NFL owners approved a proposed rule on Wednesday to ban ball carriers from initiating contact with the crown of their helmets in the open field.

The decision came on the final day of the NFL Annual Meeting in Phoenix.

The owners also overwhelmingly abolished the infamous tuck rule, which has been talked about around the league for more than a decade.

The controversy over the helmet-hit rule, which passed by a wide margin, had been growing since it was proposed by the NFL Competition Committee on Thursday. While NFL Commissioner Roger Goodell reportedly backed the rule, it was criticized by players ranging from current Chicago Bears running back Matt Forte to Hall of Fame running back Marshall Faulk.

The new rule will draw a 15-yard penalty if a runner or a tackler initiates forcible contact by delivering a blow with the top/crown of his helmet against an opponent when both players clearly are outside the tackle box (an area extending from tackle-to-tackle and from three yards beyond the line of scrimmage to the offensive team’s end line). Incidental contact by the helmet of a runner or a tackler against an opponent would not be deemed a foul.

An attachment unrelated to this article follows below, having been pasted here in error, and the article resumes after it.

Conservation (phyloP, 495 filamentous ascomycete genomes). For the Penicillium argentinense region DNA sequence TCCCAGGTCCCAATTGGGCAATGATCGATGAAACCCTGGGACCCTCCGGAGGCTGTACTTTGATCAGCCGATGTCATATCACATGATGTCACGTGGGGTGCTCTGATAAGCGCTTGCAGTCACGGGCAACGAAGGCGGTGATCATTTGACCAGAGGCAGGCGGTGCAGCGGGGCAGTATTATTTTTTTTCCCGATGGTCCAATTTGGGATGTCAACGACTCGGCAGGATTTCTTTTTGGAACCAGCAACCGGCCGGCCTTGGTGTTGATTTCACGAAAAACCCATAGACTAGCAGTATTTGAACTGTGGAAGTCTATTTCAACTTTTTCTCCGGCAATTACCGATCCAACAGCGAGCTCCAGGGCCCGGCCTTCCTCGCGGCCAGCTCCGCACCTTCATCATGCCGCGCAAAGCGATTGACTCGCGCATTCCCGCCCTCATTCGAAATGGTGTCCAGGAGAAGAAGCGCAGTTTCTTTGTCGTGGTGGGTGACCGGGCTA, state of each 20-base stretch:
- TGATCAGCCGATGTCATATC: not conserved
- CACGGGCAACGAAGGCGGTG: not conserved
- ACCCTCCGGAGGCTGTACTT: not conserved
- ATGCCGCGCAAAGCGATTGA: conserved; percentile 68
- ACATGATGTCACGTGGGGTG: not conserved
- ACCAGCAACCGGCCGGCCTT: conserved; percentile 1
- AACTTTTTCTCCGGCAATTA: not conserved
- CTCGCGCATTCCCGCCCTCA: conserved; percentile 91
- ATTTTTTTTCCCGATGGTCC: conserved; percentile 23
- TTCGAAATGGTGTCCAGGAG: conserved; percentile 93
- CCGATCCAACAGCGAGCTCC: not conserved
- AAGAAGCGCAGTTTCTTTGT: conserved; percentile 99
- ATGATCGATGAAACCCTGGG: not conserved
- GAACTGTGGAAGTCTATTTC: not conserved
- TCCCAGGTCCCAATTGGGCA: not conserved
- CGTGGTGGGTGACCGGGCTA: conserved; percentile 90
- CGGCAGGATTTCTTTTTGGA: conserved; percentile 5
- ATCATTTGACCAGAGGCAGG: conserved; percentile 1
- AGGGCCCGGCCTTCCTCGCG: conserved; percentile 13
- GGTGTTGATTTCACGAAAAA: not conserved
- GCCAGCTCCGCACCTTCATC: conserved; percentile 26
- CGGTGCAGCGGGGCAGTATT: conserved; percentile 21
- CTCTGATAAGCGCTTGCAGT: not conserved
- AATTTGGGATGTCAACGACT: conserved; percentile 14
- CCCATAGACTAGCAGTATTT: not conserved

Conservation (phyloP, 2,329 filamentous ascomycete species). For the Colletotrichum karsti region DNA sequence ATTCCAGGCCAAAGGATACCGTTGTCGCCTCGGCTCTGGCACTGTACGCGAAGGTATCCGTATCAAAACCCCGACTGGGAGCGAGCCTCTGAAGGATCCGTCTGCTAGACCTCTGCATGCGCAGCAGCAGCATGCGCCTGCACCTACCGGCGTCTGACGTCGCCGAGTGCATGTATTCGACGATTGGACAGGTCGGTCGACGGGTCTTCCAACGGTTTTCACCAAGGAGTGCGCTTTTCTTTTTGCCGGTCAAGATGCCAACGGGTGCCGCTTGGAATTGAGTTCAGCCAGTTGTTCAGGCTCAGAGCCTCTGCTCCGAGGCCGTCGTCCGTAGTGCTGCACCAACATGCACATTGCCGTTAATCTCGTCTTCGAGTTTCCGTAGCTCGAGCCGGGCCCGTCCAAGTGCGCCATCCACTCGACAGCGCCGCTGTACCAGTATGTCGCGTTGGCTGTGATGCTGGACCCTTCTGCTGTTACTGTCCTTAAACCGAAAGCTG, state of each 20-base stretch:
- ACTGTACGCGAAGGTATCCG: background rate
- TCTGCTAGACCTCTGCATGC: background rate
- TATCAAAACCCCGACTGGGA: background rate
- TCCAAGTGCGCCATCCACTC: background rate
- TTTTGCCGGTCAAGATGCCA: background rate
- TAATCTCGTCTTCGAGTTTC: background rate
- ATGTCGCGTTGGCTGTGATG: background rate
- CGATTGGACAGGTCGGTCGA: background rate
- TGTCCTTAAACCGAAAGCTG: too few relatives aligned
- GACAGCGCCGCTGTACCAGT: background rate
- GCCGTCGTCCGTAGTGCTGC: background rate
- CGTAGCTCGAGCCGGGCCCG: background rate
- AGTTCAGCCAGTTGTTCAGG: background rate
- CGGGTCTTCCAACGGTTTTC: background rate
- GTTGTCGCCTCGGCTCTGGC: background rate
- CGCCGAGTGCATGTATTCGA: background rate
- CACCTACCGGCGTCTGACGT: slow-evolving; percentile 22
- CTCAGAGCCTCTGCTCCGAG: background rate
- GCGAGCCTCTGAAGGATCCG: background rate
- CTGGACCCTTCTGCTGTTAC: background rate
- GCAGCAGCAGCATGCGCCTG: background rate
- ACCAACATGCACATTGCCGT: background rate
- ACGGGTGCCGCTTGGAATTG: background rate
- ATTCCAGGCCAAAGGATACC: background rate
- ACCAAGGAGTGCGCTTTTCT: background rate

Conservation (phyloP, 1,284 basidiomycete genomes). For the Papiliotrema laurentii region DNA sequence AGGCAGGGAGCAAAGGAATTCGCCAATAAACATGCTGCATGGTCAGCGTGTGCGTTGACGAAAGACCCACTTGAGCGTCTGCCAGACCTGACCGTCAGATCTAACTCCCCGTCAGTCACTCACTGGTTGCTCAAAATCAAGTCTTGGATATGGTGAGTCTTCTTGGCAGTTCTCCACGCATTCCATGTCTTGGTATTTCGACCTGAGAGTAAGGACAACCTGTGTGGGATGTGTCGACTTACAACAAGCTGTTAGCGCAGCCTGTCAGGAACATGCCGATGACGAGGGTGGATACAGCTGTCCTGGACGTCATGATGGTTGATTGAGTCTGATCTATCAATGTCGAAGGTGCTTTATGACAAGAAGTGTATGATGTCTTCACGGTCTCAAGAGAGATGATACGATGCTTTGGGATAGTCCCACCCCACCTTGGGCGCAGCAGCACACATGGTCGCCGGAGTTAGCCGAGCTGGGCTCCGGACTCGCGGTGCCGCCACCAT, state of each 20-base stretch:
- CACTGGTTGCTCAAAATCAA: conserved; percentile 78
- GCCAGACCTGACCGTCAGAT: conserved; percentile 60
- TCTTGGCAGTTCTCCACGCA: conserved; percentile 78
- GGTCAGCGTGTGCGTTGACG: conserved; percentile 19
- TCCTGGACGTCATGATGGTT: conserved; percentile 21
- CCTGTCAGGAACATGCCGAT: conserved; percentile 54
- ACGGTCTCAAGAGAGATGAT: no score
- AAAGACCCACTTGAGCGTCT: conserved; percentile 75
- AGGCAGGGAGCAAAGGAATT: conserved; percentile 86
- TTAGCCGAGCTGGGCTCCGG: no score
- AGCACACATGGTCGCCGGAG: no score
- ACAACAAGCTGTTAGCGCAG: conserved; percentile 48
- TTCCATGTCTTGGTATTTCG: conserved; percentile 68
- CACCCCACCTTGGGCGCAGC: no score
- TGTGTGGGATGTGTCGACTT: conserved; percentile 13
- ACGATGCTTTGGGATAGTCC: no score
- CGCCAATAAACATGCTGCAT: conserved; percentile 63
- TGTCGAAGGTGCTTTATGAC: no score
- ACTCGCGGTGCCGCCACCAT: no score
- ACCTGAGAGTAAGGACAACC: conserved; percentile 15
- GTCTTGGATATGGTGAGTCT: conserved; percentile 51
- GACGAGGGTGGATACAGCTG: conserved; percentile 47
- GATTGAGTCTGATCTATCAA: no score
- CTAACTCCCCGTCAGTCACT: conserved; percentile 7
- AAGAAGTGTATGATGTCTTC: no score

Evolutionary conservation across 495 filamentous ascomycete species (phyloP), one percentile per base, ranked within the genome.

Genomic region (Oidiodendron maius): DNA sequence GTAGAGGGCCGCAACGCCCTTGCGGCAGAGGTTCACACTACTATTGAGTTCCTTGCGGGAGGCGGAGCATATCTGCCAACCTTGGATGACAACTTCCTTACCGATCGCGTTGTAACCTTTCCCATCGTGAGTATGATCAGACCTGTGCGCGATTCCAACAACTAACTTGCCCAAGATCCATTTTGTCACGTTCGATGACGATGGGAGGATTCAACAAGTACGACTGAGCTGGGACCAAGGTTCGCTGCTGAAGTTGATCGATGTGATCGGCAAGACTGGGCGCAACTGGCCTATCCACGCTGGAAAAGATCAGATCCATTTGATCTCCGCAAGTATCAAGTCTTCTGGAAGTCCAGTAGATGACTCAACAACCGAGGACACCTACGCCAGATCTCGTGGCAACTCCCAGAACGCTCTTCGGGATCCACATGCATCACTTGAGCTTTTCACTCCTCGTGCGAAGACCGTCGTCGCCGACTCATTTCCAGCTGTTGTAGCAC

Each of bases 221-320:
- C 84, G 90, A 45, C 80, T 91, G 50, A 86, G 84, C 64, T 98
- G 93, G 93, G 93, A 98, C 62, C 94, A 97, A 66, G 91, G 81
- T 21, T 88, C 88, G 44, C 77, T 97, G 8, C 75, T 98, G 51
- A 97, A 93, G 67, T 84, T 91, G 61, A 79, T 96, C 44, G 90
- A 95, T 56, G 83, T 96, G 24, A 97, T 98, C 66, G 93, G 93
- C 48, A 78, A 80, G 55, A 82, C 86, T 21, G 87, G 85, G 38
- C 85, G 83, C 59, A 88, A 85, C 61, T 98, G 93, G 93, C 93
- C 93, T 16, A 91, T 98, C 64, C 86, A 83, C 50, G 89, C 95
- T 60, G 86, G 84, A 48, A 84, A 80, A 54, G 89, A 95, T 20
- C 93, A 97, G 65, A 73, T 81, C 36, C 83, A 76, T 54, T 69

The rule was proposed as part of the league’s health and safety crusade. The competition committee wanted to take away a play that could cause a concussion, by making it illegal for players to use their helmets as weapons.

“We really think the time has come that we need to address the situation in space when a runner or a tackler has a choice as to how they are going to approach the opponent,” Atlanta Falcons president Rich McKay, chairman of the NFL Competition Committee, said before the meeting. “We are going to say that you can’t make that choice ducking your head and delivering a blow, a forcible blow, with the top crown of your helmet. We are trying to protect the runner or the tackler from himself in that instance.”